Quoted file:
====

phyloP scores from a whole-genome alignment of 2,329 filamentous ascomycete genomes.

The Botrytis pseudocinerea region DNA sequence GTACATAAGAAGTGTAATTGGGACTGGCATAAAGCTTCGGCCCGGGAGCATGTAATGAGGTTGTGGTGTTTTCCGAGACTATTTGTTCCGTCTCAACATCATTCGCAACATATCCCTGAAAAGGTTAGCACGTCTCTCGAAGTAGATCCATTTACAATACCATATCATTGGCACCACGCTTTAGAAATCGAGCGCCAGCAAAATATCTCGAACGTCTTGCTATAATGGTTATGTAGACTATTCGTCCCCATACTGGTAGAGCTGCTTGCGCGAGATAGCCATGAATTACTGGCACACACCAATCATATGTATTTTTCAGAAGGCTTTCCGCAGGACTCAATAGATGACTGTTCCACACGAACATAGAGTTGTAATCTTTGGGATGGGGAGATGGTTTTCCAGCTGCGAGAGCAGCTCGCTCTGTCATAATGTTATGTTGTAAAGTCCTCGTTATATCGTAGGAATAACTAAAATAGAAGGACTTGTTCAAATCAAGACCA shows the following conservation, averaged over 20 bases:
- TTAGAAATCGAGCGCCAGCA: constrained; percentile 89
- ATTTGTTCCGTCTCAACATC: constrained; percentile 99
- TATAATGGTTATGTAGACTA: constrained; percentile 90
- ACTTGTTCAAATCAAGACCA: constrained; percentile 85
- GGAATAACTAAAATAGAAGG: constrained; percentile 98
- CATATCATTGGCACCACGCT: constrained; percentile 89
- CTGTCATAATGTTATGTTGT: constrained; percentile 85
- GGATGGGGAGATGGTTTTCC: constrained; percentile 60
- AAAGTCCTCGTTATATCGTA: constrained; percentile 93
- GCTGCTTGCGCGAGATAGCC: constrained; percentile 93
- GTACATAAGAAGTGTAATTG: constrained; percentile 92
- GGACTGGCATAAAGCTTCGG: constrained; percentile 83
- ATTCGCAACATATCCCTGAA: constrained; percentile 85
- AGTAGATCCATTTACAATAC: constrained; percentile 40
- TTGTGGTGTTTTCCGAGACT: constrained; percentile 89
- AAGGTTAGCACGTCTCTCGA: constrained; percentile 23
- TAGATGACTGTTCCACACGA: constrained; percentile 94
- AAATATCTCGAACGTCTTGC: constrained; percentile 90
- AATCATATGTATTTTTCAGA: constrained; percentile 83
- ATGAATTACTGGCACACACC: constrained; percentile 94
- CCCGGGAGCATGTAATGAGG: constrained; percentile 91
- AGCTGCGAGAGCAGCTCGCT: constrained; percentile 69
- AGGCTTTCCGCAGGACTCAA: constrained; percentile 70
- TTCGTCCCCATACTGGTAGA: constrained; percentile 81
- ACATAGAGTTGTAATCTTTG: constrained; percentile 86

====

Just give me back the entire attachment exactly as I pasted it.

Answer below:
phyloP scores from a whole-genome alignment of 2,329 filamentous ascomycete genomes.

The Botrytis pseudocinerea region DNA sequence GTACATAAGAAGTGTAATTGGGACTGGCATAAAGCTTCGGCCCGGGAGCATGTAATGAGGTTGTGGTGTTTTCCGAGACTATTTGTTCCGTCTCAACATCATTCGCAACATATCCCTGAAAAGGTTAGCACGTCTCTCGAAGTAGATCCATTTACAATACCATATCATTGGCACCACGCTTTAGAAATCGAGCGCCAGCAAAATATCTCGAACGTCTTGCTATAATGGTTATGTAGACTATTCGTCCCCATACTGGTAGAGCTGCTTGCGCGAGATAGCCATGAATTACTGGCACACACCAATCATATGTATTTTTCAGAAGGCTTTCCGCAGGACTCAATAGATGACTGTTCCACACGAACATAGAGTTGTAATCTTTGGGATGGGGAGATGGTTTTCCAGCTGCGAGAGCAGCTCGCTCTGTCATAATGTTATGTTGTAAAGTCCTCGTTATATCGTAGGAATAACTAAAATAGAAGGACTTGTTCAAATCAAGACCA shows the following conservation, averaged over 20 bases:
- TTAGAAATCGAGCGCCAGCA: constrained; percentile 89
- ATTTGTTCCGTCTCAACATC: constrained; percentile 99
- TATAATGGTTATGTAGACTA: constrained; percentile 90
- ACTTGTTCAAATCAAGACCA: constrained; percentile 85
- GGAATAACTAAAATAGAAGG: constrained; percentile 98
- CATATCATTGGCACCACGCT: constrained; percentile 89
- CTGTCATAATGTTATGTTGT: constrained; percentile 85
- GGATGGGGAGATGGTTTTCC: constrained; percentile 60
- AAAGTCCTCGTTATATCGTA: constrained; percentile 93
- GCTGCTTGCGCGAGATAGCC: constrained; percentile 93
- GTACATAAGAAGTGTAATTG: constrained; percentile 92
- GGACTGGCATAAAGCTTCGG: constrained; percentile 83
- ATTCGCAACATATCCCTGAA: constrained; percentile 85
- AGTAGATCCATTTACAATAC: constrained; percentile 40
- TTGTGGTGTTTTCCGAGACT: constrained; percentile 89
- AAGGTTAGCACGTCTCTCGA: constrained; percentile 23
- TAGATGACTGTTCCACACGA: constrained; percentile 94
- AAATATCTCGAACGTCTTGC: constrained; percentile 90
- AATCATATGTATTTTTCAGA: constrained; percentile 83
- ATGAATTACTGGCACACACC: constrained; percentile 94
- CCCGGGAGCATGTAATGAGG: constrained; percentile 91
- AGCTGCGAGAGCAGCTCGCT: constrained; percentile 69
- AGGCTTTCCGCAGGACTCAA: constrained; percentile 70
- TTCGTCCCCATACTGGTAGA: constrained; percentile 81
- ACATAGAGTTGTAATCTTTG: constrained; percentile 86